It took 882 minutes to trim this week’s Sunday Million from a field of 14,139 entries and re-entries down to a champion.
Here’s a look at the last 94 of those minutes, from the time an English accountant entered the final table with the chip lead until the Brazilian poker pro who seized it from him collected the final bounty and more than $88,000 for winning the tournament.
It was the beginning of the work week in the United Kingdom when Geoffrey “ŠQ3-Paper” Thai entered the final table of the Sunday Million with the chip lead. At 54 big blinds, his stack was far from deep. But given where he’d been an hour earlier — and for that matter, where he’d been a month ago — he had no complaints.
Now 28 years old, Thai played mid-stakes cash games before Black Friday. Afterward he studied genetics at university and worked three years for a major accounting firm.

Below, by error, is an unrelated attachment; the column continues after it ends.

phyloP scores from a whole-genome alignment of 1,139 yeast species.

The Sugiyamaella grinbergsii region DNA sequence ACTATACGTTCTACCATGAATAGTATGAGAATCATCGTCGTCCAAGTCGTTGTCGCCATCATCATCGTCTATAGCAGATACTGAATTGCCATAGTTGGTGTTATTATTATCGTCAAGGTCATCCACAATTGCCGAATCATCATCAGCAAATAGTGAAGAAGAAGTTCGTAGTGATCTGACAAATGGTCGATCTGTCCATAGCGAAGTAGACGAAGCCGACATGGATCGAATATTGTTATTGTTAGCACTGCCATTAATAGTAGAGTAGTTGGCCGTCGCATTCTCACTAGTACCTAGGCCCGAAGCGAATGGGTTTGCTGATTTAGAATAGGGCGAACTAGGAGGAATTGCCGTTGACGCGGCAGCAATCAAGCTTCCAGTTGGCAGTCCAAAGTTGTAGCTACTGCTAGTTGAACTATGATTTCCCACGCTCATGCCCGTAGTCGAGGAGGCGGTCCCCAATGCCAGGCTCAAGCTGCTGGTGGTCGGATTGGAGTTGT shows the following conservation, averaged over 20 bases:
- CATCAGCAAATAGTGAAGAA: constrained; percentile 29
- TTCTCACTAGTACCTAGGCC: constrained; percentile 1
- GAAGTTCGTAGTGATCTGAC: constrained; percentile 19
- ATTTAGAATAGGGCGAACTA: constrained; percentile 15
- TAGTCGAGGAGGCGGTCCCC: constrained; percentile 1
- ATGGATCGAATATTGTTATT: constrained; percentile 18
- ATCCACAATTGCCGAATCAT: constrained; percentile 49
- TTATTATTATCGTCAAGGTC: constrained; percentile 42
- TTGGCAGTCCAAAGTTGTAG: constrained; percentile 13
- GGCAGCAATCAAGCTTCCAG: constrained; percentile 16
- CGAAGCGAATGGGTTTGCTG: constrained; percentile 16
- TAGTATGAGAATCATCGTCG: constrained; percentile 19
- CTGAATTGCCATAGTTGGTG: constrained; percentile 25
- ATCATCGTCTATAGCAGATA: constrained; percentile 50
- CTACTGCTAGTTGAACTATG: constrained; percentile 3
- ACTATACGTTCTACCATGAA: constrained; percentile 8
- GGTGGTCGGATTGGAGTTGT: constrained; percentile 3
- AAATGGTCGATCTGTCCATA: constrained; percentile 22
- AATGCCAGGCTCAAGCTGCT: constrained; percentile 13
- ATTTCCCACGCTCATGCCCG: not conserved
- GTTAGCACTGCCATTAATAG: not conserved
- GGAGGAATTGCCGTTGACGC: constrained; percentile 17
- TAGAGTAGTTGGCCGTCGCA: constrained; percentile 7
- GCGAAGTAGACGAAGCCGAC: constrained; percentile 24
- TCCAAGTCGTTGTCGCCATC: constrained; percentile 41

“I finished all of my ACA exams (US CPA equivalent) and quit my job in September 2018 on becoming a chartered accountant to take a mini career break and develop my sports trading models,” he told me by email this week. “At this point poker is just a hobby, this tournament being some of the first poker I’ve played for at least seven or eight years. I have however been following the live and online game very closely since 2006. Shout out to Joe Stapleton for singlehandedly keeping me in the poker loop on the Poker in the Ears podcast!”
Thai had never played the Sunday Million before this week — or indeed any tournament with a buy-in higher than $50. “I entered directly on a whim as I happened to be free that day,” he said. “My strategy was mainly just to keep my own impulses in check. As a predominantly cash game player I’m prone to lapses in judgment in long tournaments. I wanted to be as boring as possible and take the standard line every time.”
He maintained an average stack until a rough patch with about 50 players left, then switched into maintenance mode from there. “With 21 to go I was in dead last position I had already accepted that barring a miracle I wasn’t going to make it to 16 where the next pay-jump was.”
Then off came the bar — and in came the miracle.
First he doubled up to stay in the game. Next came a triple-up with two short stacks’ bounties attached. A third win and bounty meant that Geoff was no longer in last place. He was now the chip leader with 18 players remaining, a position he maintained until only four players remained.